Several things to keep in mind if you really want to succeed at the federal or state level.
    1. Media coverage to arouse hundreds of thousands at least. Think how the TV spot with Sarah McLachlan singing “Angel” in the background has been in raising money and awareness. A tear-jerker. A *professionally done* (pro bono?) video on youtube, one that’s so emotional is goes viral. Truisms that cannot be disputed — it works and brings in the dollars you need to make a cause succeed.

    2. Journalism 101, page one: “There’s nothing staler than last week’s news.” I lived and worked in DC most of my life and here’s what happens. Unless public pressure is maintained over weeks, there’s an initial response of “Yes, we’ll make things right, things are going to change!” to satisfy the complainers. But then the old lawyer trick of delays and wait it out, and more time passes but nothing really happens. The protest *fizzles out.* Then business as usual. You know that’s what happens. Incidentally, is that dentist who killed and beheaded Cecil the lion back filling people’s teeth, as usual? How could that be? There was a huge outcry over it, thousands and thousands of signatures and emails to Congress, and celebrity outrages ..continued for several weeks. But see the update on CNN site to see that he’s just fine and won’t be charged. It would hurt tourism. Don’t be discouraged by this but be aware of the realities of making changes happen against industry.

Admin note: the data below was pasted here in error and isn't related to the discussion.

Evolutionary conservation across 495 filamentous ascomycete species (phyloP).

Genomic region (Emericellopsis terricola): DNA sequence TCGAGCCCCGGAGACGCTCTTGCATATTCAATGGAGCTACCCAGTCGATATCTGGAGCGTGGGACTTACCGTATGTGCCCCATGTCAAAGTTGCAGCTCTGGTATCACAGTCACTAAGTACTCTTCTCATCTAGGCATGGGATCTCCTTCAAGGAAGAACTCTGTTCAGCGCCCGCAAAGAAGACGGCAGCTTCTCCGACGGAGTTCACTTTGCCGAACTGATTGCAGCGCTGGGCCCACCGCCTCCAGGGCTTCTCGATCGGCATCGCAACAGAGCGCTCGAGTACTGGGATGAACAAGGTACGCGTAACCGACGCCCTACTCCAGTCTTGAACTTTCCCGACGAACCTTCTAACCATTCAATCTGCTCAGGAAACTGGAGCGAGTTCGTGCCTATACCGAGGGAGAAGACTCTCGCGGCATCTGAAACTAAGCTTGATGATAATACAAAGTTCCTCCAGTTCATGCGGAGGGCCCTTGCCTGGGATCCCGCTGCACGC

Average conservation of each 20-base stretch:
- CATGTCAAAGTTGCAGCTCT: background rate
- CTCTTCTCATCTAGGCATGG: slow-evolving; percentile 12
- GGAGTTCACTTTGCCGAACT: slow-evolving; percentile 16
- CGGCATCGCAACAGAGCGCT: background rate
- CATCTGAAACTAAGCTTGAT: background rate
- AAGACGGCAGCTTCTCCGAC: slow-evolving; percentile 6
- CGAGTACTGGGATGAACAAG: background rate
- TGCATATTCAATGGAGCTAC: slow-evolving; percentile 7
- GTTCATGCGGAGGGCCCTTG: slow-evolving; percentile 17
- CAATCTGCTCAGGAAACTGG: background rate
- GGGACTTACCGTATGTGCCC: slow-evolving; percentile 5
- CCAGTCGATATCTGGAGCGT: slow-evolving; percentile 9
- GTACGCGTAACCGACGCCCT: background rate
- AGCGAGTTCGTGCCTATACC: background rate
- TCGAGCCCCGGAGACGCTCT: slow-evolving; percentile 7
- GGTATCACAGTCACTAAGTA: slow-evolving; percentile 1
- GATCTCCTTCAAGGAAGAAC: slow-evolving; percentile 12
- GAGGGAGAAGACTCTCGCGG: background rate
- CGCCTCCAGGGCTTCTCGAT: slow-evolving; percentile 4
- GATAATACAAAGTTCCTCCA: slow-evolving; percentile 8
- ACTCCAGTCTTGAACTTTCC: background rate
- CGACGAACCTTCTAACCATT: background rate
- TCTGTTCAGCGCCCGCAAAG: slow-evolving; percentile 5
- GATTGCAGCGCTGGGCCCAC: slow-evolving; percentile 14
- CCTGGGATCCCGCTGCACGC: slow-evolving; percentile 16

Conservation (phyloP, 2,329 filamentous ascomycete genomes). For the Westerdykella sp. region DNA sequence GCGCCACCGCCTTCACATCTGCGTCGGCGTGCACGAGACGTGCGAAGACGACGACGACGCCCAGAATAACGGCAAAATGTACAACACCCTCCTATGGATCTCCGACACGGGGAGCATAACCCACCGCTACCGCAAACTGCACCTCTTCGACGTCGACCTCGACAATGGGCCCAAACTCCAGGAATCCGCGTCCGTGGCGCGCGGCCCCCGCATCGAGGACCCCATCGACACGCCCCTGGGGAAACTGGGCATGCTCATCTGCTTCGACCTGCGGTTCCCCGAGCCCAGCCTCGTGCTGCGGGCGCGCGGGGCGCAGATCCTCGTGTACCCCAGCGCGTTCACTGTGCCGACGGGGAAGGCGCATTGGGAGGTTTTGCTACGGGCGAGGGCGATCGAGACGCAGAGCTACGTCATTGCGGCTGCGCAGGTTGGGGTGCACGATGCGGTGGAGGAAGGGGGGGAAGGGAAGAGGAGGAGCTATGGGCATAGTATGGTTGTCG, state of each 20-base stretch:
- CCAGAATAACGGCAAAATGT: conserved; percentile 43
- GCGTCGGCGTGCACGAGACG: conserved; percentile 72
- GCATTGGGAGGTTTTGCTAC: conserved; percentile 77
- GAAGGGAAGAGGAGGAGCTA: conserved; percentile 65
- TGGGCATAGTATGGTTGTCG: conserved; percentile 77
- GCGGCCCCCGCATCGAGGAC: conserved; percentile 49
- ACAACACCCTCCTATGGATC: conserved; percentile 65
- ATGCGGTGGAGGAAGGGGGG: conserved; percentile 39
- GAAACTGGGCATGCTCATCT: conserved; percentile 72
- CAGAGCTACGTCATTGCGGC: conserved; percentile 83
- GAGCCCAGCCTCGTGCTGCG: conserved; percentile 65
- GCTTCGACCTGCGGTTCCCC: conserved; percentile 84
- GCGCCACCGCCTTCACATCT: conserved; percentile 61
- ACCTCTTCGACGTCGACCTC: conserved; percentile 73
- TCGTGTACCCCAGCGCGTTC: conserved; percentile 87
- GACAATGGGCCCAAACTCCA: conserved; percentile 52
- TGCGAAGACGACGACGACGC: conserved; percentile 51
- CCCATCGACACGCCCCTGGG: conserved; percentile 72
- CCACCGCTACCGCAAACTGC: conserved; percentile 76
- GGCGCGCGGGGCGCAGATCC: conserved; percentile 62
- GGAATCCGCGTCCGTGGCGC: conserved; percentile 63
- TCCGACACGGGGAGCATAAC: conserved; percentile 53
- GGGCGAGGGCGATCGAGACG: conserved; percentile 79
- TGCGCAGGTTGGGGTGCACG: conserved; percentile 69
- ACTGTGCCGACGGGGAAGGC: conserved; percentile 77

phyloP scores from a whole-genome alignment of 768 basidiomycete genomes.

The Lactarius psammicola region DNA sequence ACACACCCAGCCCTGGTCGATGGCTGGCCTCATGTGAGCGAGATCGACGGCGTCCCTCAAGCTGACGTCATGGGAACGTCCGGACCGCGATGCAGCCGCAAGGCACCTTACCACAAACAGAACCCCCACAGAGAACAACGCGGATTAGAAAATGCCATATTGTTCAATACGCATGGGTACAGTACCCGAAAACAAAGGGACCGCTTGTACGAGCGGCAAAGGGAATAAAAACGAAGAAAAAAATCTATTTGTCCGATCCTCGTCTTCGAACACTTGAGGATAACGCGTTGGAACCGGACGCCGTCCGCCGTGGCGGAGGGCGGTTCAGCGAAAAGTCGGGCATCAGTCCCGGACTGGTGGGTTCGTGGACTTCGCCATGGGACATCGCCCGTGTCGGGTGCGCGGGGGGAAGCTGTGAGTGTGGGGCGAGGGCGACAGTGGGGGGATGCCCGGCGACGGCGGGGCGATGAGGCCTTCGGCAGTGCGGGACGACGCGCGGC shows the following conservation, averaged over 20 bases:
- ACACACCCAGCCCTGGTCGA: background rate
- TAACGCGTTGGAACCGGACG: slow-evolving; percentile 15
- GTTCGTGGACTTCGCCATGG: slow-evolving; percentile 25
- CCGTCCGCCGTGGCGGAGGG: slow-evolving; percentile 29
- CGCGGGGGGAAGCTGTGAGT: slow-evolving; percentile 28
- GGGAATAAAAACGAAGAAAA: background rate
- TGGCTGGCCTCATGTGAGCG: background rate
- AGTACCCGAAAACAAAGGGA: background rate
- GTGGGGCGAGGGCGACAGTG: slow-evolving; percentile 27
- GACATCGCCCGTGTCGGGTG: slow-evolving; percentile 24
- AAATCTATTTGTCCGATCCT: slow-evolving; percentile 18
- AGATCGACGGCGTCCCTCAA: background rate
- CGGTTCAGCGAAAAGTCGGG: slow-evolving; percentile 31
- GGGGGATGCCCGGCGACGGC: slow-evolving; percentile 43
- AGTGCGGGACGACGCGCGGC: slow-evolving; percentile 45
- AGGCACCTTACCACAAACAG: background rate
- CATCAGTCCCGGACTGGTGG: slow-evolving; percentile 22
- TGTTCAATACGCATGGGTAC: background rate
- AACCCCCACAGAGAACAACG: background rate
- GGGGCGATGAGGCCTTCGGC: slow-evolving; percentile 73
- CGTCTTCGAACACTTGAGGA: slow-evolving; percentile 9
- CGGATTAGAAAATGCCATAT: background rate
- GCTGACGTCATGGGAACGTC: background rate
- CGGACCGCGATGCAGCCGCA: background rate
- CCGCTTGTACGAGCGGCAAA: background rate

3. Committees and organizations are groups of people. Real live people with faces. Unless those individuals are named, and named with photos, they remain anonymous as “the FDA” or “the such and such committee.” No real pressure felt. But when named with their photos, public exposure hence embarassment , people in their community, their kids at school, and others who have influence on them? With public exposure which shames, their decisions change.